grouse with milkweed pods
Ruffed grouse and milkweed pods.  Although few people take the effort, I plucked each grouse in order to preserve the skin for fat, flavour, and moisture.  Milkweed pods must be boiled in a couple of changes of water.  One time I forgot to change the water while cooking milkweeds and I became very sick with lots of vomiting – thankfully it only lasted a few hours. Photo: Jeremy St. Onge, 2019.

Beginning a year in advance, we collected and stored staple wild foods in anticipation of our January 1, 2019 start date.  In the winter we fished through the ice.  In the spring we netted smelts and picked wild leeks.  In the summer we fished and foraged for greens and mushrooms.  In the fall we hunted for large and small game, went waterfowling, and collected seeds, nuts, and roots.  By January of 2019 we had a freezer full of meats and blanched greens, shelves full of dried teas, and buckets of dried acorns in a quantity to carry us through the lean months of winter until spring harvesting seasons began.

bear meat, maple syrup, and cranberries
Bear meat, maple syrup, and large bog cranberries.  This was typical of many of my winter meals in the early part of the Big Wild Year. Photo: Jeremy St. Onge, 2019.

Our diet in the winter months at the start of our project consisted predominantly of meat, berries, and greens.  We cooked with bear and raccoon fat.  We made cakes with acorn flour, perch roe, and blueberries.  We spiced our food sparingly with a small amount of sea salt I made while in the Caribbean, and with yarrow, sweet fern, shepherd’s purse, and other wild herbs.  Once spring arrived and our supplies dwindled, seasonal foraging became the main focus of our lives, in between working our regular jobs and raising our respective children (for whom we were still cooking regular foods, another challenge of the year!).  As satisfying as a plate of bear ribs with maple syrup might be, cooking grilled cheeses and pasta and omelets for children was a constant challenge to our wild food adherence.  At work, I had to be sensitive about what wild foods I put in the microwave or I would risk offending my colleagues; olfactory senses.  The balance between regular work, life, and the Big Wild Year was a continuous challenge.  Some wild staples which we sought have a very narrow window of opportunity, such as the brief spawning activity of rainbow smelts – miss the critical week and it is an entire year before that resource becomes available again.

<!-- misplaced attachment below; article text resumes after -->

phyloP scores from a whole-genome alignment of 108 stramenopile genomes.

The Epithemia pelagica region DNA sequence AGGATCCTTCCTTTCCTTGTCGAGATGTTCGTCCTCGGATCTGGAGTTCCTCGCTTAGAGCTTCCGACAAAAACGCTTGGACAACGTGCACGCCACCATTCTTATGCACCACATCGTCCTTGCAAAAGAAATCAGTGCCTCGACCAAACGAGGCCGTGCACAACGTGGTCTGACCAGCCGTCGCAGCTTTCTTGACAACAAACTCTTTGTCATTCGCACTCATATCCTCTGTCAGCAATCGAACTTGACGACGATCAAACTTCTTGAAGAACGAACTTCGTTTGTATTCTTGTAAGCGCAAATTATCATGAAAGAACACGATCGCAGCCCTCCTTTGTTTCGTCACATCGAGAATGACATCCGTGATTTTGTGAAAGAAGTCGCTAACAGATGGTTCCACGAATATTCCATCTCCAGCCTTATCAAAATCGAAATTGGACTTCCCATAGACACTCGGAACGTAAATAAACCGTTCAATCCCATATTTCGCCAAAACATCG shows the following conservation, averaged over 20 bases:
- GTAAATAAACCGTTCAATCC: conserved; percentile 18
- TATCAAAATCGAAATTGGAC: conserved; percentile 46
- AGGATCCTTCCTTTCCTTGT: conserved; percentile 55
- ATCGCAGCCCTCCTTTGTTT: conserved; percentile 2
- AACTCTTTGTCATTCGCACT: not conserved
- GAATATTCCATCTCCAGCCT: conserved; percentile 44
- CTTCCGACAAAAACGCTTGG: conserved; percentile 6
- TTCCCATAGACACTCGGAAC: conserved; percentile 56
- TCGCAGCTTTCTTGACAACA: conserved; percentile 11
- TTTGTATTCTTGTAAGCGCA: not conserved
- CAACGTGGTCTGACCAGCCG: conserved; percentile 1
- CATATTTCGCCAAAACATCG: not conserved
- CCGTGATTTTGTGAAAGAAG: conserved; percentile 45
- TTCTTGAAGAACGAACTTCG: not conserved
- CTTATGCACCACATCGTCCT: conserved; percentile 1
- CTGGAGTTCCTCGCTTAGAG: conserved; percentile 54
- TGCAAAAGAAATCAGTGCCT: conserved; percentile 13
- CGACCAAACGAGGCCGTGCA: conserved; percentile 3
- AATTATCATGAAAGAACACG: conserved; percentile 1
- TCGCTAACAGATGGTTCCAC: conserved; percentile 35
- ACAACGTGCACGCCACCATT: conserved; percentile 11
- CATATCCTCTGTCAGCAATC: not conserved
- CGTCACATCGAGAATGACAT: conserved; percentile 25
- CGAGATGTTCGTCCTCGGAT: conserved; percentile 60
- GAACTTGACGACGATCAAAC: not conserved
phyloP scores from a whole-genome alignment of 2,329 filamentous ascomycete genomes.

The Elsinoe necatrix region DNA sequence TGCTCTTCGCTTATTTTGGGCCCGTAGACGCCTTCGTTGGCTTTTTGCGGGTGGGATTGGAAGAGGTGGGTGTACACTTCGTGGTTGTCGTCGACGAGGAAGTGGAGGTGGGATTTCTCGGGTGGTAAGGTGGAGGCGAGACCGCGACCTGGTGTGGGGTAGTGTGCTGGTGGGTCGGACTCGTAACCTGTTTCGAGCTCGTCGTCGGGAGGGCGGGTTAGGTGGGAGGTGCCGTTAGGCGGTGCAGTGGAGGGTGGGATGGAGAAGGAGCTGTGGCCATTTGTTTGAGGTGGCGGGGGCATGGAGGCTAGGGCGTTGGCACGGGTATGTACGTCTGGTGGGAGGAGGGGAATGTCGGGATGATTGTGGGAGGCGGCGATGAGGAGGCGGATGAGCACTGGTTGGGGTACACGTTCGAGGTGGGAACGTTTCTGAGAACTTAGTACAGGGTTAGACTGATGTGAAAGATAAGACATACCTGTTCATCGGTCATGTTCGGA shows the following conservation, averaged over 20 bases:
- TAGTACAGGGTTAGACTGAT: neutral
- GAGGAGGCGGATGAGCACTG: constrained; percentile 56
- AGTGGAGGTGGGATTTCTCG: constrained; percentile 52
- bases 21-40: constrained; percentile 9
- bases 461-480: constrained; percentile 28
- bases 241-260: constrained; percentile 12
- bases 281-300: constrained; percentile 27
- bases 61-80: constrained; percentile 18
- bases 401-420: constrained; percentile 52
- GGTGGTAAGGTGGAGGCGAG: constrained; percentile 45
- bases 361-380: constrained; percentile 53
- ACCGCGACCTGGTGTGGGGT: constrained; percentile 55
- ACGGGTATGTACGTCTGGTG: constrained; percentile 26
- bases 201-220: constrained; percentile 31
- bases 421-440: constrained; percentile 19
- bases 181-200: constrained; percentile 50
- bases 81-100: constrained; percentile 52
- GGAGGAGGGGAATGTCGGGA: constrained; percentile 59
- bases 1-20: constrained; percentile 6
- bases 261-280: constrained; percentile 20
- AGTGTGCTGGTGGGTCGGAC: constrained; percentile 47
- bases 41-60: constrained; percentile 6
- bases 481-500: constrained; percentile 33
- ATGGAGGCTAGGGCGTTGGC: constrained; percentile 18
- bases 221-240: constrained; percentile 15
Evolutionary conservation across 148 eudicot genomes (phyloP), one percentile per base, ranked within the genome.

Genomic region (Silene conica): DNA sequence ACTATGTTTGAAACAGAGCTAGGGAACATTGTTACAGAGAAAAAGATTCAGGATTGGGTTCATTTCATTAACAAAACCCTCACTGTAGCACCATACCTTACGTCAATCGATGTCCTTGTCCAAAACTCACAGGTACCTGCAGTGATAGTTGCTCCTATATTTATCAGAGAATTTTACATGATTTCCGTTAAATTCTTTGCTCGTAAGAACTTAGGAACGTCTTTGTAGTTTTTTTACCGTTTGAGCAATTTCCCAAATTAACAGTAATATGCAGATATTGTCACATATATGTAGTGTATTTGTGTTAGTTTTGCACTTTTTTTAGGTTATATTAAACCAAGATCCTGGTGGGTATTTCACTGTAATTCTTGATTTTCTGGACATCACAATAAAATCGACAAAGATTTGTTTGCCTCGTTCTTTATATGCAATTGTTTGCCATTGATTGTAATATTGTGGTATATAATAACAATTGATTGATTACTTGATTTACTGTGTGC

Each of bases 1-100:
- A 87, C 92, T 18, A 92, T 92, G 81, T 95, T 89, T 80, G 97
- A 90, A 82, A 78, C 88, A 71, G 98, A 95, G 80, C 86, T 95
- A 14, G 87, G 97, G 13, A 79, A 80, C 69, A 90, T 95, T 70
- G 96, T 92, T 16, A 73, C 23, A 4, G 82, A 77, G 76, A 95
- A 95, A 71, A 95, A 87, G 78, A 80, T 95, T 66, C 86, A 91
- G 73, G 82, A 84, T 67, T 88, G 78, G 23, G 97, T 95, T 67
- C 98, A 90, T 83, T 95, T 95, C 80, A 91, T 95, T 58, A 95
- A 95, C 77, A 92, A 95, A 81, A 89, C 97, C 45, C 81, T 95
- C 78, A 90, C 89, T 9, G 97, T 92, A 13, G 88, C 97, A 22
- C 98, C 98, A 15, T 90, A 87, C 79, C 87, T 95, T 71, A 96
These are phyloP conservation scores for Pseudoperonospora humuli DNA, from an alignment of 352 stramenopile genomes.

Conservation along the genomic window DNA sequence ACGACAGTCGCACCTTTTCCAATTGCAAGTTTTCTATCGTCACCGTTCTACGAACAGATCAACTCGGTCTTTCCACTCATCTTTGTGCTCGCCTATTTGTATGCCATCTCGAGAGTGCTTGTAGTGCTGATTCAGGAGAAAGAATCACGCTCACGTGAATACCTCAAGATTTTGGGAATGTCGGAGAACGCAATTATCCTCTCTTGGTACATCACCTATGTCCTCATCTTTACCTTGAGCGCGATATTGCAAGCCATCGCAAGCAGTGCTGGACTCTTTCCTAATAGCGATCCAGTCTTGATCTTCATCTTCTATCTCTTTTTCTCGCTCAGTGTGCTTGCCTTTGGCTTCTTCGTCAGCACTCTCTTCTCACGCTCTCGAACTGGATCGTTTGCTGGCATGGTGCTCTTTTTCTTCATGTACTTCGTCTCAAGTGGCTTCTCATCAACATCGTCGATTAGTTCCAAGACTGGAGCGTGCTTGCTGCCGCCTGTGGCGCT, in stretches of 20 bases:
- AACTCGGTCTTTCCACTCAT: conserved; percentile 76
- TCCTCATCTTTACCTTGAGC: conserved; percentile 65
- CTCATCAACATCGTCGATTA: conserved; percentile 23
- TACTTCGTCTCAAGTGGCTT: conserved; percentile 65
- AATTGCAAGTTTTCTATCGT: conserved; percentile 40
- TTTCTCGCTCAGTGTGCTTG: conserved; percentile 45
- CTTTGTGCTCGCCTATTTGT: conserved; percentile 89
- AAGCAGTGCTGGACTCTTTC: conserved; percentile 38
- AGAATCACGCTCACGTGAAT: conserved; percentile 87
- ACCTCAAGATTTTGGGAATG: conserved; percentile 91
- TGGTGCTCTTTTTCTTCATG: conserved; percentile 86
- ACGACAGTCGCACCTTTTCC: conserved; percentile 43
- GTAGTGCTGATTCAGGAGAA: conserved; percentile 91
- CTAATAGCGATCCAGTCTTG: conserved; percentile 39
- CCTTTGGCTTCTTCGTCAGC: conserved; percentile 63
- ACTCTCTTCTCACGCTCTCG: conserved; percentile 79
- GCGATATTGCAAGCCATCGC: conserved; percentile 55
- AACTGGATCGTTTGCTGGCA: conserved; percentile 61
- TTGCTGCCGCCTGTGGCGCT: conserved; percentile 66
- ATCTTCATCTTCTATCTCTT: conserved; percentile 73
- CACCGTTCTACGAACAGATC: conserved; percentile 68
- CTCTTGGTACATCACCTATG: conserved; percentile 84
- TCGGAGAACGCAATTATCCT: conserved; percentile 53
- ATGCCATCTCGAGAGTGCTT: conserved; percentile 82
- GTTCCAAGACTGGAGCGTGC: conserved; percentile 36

acorn and fish cake
Delphanie figured out how to use fish roe to make cakes.  This one is an acorn flour base with fish with blueberry sauce and flower petal garnish. Photo: Jeremy St. Onge, 2019.

We aimed to eat to satiety, however our body compositions changed rapidly, as did our blood chemistries and physical fitness.  Between December 2018 and April 2019 our mean total cholesterol (TC) increased 2.1%, mean high density lipoprotein cholesterol (HDL-C) increased 30.2%, mean low-density lipoprotein cholesterol (LDL-C) decreased 3.5%, mean triglycerides decreased 55.3%, and random glucose decreased 12.3%.  By May 2019, I had lost nearly 40 lbs and at 156 lbs I was the lightest I had been since high school over 20 years prior.  Our mean body weight loss was -14.4 kg (-18.1%) with mean fat mass decreasing -7.6 kg and mean percent body fat dropping from 26.7% to 21%.  Our mean fat-free mass in this period decreased -6.8 kg and we measured a decrease in mean combined grip strength (-5.1%) and double leg press (-17.8%).